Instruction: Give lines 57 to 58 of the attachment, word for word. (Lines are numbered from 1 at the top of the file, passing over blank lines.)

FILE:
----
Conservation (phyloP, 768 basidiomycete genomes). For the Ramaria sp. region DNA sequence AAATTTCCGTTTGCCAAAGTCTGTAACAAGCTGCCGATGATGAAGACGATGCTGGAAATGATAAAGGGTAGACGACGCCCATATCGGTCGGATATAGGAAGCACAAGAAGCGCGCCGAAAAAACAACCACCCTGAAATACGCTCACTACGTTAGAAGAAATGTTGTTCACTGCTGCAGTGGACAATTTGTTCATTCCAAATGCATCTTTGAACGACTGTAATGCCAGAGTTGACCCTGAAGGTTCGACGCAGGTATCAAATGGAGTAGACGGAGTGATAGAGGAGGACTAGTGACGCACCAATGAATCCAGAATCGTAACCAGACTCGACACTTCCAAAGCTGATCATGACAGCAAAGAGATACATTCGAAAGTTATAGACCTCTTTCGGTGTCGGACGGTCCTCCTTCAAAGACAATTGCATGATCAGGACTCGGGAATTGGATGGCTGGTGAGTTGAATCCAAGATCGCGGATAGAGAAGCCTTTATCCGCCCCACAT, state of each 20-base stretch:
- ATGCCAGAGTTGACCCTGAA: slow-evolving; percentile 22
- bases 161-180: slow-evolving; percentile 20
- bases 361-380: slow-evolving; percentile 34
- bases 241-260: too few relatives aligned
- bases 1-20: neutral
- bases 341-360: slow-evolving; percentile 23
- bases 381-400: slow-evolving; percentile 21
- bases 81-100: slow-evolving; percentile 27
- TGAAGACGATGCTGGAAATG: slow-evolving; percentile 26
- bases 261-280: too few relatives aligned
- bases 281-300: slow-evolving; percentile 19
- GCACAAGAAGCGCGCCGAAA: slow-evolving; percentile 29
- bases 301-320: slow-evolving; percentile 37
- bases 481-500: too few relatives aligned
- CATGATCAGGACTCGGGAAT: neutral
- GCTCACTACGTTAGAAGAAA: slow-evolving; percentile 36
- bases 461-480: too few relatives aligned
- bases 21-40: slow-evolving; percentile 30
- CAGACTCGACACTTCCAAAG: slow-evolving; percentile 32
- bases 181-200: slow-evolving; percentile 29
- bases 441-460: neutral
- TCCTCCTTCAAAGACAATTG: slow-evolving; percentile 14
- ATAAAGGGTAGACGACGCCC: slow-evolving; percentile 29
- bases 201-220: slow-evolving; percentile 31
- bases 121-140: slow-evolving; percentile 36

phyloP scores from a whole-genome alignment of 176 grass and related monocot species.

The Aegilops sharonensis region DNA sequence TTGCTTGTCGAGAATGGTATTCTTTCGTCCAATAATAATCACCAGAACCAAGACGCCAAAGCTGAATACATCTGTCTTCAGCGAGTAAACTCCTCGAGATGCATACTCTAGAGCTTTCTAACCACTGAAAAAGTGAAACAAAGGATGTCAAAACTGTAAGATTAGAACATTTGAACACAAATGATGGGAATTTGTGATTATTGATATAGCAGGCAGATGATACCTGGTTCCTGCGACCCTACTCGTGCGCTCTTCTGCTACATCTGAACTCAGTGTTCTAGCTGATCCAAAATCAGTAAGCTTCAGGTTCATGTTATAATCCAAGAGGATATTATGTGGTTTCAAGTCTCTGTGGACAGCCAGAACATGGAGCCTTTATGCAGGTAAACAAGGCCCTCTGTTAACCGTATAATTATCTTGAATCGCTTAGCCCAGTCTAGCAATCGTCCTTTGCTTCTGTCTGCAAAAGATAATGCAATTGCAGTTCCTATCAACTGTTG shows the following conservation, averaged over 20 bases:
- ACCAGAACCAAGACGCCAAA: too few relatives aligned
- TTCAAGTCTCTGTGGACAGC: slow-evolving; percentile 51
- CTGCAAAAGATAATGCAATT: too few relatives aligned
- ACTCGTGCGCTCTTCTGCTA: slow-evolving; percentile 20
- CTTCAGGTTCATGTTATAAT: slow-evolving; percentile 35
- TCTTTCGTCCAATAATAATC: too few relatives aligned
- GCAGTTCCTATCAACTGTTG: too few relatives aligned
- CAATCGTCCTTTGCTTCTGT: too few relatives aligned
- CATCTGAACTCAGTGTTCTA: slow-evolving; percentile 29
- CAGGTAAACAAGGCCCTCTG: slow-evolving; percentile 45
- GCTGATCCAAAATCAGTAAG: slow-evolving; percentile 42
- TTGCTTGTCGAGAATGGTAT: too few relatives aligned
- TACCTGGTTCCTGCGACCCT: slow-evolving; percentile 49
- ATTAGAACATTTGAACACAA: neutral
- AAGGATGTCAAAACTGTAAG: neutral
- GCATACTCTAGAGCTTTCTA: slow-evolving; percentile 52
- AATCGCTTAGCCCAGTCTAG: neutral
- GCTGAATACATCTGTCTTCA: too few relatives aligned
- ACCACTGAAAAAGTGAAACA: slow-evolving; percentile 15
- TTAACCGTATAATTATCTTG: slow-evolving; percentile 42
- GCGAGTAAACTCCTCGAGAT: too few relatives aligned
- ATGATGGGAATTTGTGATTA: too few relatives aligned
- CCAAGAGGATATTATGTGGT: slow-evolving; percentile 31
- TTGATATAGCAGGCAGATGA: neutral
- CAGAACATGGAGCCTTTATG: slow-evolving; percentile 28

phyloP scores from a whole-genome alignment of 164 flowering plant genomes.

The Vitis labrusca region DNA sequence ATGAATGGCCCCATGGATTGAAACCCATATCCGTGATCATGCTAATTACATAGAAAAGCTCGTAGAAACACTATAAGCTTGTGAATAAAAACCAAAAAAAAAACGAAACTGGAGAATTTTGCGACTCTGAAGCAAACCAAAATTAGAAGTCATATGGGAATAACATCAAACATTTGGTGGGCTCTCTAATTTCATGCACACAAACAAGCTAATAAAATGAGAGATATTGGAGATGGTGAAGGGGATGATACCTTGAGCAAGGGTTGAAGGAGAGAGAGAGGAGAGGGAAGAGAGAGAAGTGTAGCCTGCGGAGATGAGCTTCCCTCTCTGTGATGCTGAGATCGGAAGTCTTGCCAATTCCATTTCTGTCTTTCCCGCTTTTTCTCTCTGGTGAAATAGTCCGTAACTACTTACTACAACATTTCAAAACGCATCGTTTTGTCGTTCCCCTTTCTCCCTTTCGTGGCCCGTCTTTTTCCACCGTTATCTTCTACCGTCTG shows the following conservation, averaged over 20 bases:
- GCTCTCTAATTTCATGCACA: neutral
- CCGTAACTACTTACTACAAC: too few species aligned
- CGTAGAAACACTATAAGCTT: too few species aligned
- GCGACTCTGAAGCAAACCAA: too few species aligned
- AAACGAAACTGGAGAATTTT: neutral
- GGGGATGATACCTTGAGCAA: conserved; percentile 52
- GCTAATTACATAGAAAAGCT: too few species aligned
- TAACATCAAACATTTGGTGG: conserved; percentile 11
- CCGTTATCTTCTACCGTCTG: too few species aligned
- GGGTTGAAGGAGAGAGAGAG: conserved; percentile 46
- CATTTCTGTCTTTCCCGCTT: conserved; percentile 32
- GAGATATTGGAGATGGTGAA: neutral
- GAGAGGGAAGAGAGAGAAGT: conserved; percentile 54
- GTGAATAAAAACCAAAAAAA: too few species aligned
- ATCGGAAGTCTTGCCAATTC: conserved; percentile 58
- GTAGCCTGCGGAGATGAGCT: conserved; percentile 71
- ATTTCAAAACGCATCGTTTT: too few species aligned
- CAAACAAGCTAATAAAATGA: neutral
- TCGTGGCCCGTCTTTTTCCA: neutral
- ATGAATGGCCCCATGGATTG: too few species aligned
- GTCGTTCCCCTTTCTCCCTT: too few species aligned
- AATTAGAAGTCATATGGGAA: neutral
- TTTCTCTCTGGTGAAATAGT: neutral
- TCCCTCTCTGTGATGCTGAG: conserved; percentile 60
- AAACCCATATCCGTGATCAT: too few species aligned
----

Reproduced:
- CCGTAACTACTTACTACAAC: too few species aligned
- CGTAGAAACACTATAAGCTT: too few species aligned